Philosophy Dictionary of Arguments

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Perception, philosophy: perceptions are conscious or unconscious processings of changes of state or events in the environment or within a living organism. Perceptions are happening in the present. Memories and imaginations are not perceptions. In language usage the expression of perception is used both for the process of perception and for the perceived. See also stimuli, sensations, sense perceptions, computation, memory, ideas.

Annotation: The above characterizations of concepts are neither definitions nor exhausting presentations of problems related to them. Instead, they are intended to give a short introduction to the contributions below. – Lexicon of Arguments.

Author Item Summary Meta data
I 13
Perception/"cognitive space"/McGinn: is different for different organisms. E.g. fish cannot perceive much of the world we live in.
I 55
Perception/subjectivity/McGinn: subjectivity exists in the secondary properties, the colors - not in the way as they impress our introspection ability.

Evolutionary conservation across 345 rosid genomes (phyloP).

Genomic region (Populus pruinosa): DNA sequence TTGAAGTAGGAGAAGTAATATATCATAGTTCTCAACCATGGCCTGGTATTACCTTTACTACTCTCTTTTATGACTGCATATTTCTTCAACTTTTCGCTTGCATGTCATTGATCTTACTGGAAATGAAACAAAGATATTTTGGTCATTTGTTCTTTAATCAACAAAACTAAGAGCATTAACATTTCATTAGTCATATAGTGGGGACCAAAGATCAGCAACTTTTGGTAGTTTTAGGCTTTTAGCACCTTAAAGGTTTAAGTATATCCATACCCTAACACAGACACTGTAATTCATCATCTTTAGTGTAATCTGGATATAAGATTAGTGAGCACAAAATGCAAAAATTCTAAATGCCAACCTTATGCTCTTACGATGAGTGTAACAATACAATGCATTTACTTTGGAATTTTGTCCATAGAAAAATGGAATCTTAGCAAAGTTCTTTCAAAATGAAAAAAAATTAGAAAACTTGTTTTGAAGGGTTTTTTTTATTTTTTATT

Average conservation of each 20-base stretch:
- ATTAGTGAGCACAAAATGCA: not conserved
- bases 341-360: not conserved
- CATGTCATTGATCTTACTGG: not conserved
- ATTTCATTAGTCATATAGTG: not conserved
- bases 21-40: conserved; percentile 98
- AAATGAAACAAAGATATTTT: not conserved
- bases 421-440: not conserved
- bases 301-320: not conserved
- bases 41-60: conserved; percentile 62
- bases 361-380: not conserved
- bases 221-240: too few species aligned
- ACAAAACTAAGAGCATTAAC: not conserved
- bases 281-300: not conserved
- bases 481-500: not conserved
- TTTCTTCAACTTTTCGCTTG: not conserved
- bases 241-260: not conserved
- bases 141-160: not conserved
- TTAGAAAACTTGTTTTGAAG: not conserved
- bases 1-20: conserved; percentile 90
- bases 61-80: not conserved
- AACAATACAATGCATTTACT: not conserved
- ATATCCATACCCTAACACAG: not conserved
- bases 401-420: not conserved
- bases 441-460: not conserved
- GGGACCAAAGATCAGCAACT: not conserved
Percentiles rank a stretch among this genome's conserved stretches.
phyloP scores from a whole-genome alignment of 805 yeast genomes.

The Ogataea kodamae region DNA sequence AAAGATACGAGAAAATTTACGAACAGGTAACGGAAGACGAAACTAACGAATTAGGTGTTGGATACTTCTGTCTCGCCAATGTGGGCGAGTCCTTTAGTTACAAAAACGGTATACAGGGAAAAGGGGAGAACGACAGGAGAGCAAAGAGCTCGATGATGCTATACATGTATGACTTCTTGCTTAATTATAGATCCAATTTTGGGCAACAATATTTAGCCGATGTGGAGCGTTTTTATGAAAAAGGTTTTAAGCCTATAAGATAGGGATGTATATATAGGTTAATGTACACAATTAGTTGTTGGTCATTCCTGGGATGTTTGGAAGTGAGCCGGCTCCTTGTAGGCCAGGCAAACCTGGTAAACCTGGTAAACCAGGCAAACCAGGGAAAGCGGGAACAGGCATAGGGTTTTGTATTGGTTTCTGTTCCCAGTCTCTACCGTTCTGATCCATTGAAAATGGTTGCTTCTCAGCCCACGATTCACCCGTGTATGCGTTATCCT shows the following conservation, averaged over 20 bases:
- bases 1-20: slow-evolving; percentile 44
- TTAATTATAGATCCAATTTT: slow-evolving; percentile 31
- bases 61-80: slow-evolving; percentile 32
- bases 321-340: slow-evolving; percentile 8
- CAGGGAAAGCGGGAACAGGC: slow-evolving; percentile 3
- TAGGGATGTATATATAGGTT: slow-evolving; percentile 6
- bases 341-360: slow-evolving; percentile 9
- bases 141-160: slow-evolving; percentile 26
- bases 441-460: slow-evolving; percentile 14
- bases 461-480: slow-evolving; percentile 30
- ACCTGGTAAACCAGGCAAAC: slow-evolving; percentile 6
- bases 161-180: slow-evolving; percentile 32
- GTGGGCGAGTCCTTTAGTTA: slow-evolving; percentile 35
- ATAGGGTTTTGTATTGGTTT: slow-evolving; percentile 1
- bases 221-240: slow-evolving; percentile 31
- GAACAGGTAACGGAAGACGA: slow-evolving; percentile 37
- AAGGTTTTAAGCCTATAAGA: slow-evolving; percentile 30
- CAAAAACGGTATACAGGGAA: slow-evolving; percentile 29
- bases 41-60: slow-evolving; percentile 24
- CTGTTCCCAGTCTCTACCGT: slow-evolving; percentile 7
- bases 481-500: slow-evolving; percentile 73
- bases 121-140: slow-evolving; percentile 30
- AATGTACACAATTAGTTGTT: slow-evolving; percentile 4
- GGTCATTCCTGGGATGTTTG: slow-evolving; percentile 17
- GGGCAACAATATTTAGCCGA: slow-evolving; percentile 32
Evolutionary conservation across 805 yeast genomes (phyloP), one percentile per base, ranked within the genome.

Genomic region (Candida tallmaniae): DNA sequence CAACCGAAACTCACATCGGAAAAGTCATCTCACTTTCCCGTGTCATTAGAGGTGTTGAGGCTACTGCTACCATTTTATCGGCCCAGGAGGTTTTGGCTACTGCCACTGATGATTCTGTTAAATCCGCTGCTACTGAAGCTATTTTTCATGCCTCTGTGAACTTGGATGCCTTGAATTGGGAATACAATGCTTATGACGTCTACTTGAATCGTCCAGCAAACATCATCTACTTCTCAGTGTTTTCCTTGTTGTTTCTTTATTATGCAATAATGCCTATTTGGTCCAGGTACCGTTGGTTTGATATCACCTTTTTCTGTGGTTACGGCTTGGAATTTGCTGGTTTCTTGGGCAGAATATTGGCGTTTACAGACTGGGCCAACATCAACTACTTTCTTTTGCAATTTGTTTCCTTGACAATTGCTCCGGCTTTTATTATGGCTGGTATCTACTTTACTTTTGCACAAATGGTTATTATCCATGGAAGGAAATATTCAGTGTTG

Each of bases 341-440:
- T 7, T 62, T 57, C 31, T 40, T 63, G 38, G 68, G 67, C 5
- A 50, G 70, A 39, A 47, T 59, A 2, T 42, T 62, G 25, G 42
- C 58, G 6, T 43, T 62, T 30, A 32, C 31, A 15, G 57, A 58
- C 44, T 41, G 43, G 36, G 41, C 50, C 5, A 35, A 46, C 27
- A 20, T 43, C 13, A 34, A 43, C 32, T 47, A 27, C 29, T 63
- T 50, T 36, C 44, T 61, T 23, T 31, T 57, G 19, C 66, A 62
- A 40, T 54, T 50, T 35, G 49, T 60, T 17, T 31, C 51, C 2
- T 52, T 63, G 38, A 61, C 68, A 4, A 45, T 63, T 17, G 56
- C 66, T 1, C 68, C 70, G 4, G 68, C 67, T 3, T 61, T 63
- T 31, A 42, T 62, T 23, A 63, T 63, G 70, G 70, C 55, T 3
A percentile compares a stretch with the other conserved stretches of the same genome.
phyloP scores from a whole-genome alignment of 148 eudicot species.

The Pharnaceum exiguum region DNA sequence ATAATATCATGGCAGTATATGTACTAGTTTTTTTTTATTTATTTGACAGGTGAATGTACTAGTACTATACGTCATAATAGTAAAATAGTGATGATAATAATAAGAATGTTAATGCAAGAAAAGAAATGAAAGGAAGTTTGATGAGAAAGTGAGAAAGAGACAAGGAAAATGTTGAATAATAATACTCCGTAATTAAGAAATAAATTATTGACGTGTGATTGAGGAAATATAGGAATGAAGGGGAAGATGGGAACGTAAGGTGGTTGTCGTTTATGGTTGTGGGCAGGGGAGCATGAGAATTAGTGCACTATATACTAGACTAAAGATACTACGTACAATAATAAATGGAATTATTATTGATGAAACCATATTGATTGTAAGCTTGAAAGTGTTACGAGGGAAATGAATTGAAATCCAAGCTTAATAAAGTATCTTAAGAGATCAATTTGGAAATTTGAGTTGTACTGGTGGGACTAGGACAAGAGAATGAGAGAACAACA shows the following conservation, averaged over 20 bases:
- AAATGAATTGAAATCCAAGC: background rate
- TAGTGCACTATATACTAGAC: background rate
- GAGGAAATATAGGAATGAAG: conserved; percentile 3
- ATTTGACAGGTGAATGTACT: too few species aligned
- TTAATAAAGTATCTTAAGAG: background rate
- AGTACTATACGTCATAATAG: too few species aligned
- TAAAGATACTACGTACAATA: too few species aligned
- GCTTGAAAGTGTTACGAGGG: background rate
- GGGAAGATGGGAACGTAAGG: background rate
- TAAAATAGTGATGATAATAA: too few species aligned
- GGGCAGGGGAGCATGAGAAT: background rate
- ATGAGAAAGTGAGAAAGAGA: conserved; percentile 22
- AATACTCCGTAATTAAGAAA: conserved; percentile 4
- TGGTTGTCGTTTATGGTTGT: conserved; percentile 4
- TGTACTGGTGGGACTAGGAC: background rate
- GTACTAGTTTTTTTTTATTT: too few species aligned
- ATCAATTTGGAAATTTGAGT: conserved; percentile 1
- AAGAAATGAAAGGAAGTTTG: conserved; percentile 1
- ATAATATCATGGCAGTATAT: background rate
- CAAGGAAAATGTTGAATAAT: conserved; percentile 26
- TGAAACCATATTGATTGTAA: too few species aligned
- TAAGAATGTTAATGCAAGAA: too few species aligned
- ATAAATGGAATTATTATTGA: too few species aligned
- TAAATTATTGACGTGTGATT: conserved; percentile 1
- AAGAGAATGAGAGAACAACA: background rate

II 74
Perception/McGinn: the perception of yellow is probably existentially dependent on what is happening in the neurons of the visual cortex. But it is not true that these neural processes are part of the experience.
Our states of consciousness do not have an internal structure that is defined by their physical foundations.
A state of consciousness does not consist of neural components.
II 164
McGinn: Thesis: I claim something much more radical: states of consciousness itself must be allowed a hidden aspect. The conscious perception of yellow includes more than just the way how it looks for us. It has height, depth and internal complexity. Consciousness is like an iceberg.
II 170
Perception/McGinn: has properties that go beyond the phenomenal area. When describing a seen object, the perception still contains a component which goes beyond that what is perceived. (> Blindsight).

Explanation of symbols: Roman numerals indicate the source, arabic numerals indicate the page number. The corresponding books are indicated on the right hand side. ((s)…): Comment by the sender of the contribution.
The note [Author1]Vs[Author2] or [Author]Vs[term] is an addition from the Dictionary of Arguments. If a German edition is specified, the page numbers refer to this edition.

McGinn I
Colin McGinn
Problems in Philosophy. The Limits of Inquiry, Cambridge/MA 1993
German Edition:
Die Grenzen vernünftigen Fragens Stuttgart 1996

McGinn II
C. McGinn
The Mysteriouy Flame. Conscious Minds in a Material World, New York 1999
German Edition:
Wie kommt der Geist in die Materie? München 2001

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Ed. Martin Schulz, access date 2019-08-21
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